Just a few days ago, the UN Climate Conference – COP26 – ended in Glasgow. Its key message is to reduce greenhouse gas emissions, especially methane. During the conferences, representatives from countries around the world discussed how to achieve “zero net emissions” over the next decades.
Slovakia is not one of the largest greenhouse gas emissions, but the atmosphere does not matter where the greenhouse gases come from. They capture and warm the world no matter who radiates them. Every country and community therefore has a duty to work on a solution. That is why Slovakia must also act.
The carbon footprint corresponds to the total amount of greenhouse gases produced, expressed in carbon equivalents (CO2). It concerns people, products or events. This term is most often used in connection with products and defines the sum of all greenhouse gases that have been released into the atmosphere during their production.
Slovakia is one of the producers of greenhouse gases in the waste sector. More than 90 percent of “waste” emissions are methane, which is generated mainly at municipal waste landfills. Methane has an 80-fold to greenhouse effect than carbon dioxide alone. In Slovakia, landfilling is a really important methane with more than a third of its latest emissions.
That is why Slovakia must start waste management in an effort to eliminate its carbon footprint. We can hardly achieve “ZERO WASTE” in consumption times, and in practice recycling and composting are reaching their limits. Therefore, experts are paying more and more attention to the future of non-recyclable waste management.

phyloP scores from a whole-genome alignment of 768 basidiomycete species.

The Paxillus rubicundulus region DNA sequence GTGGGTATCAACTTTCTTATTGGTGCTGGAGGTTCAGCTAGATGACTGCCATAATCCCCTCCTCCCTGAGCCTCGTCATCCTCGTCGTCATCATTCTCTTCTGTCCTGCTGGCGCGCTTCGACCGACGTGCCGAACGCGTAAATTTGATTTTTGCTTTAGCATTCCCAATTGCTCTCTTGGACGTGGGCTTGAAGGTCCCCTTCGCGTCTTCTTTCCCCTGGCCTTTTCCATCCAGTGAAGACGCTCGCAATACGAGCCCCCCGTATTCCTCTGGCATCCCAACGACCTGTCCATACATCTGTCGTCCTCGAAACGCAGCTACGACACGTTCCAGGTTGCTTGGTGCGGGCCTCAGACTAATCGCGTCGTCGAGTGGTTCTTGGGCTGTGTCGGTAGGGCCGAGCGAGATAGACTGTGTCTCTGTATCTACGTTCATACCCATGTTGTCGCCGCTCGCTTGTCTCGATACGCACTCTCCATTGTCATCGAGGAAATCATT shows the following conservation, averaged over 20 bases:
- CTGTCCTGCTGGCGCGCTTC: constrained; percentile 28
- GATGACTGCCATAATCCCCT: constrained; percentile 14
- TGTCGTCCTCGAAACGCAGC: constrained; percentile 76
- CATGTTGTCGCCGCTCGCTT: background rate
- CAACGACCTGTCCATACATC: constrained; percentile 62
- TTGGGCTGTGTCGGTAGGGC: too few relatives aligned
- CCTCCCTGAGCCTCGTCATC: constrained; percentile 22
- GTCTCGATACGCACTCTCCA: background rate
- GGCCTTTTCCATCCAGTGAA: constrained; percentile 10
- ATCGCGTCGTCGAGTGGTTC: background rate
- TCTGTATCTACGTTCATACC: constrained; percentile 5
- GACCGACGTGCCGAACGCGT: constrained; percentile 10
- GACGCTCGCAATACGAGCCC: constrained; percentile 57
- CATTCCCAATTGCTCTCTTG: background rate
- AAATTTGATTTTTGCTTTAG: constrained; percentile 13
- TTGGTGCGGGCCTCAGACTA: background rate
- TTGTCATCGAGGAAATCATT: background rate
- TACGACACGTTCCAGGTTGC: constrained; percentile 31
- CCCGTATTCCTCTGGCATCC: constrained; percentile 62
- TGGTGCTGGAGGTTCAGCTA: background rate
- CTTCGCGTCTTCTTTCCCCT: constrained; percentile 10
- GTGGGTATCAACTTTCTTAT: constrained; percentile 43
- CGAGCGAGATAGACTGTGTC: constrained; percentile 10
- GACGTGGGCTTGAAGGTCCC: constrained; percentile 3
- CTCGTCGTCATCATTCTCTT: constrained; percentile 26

It is not such a common term in Slovakia, but an even more important term, it is the so-called prevented greenhouse gas emissions. These are emissions that have not been released into the atmosphere due to the use of procedures with lower or no greenhouse gas emissions – thus changing technological or managerial procedures, for example.
870 to 880 kg of CO2 equivalent is produced from one tonne of landfilled municipal waste, while there can be no question of the emissions avoided in the case. Lower greenhouse gas emissions, 382 kg CO2 equivalent, essential for the energy recovery of one tonne of non-recyclable waste. In this case, we are also talking about hindered emissions. The production of electricity and heat from waste can replace fossil fuels and thus prevent greenhouse gas emissions from such sources. And that’s what it’s all about.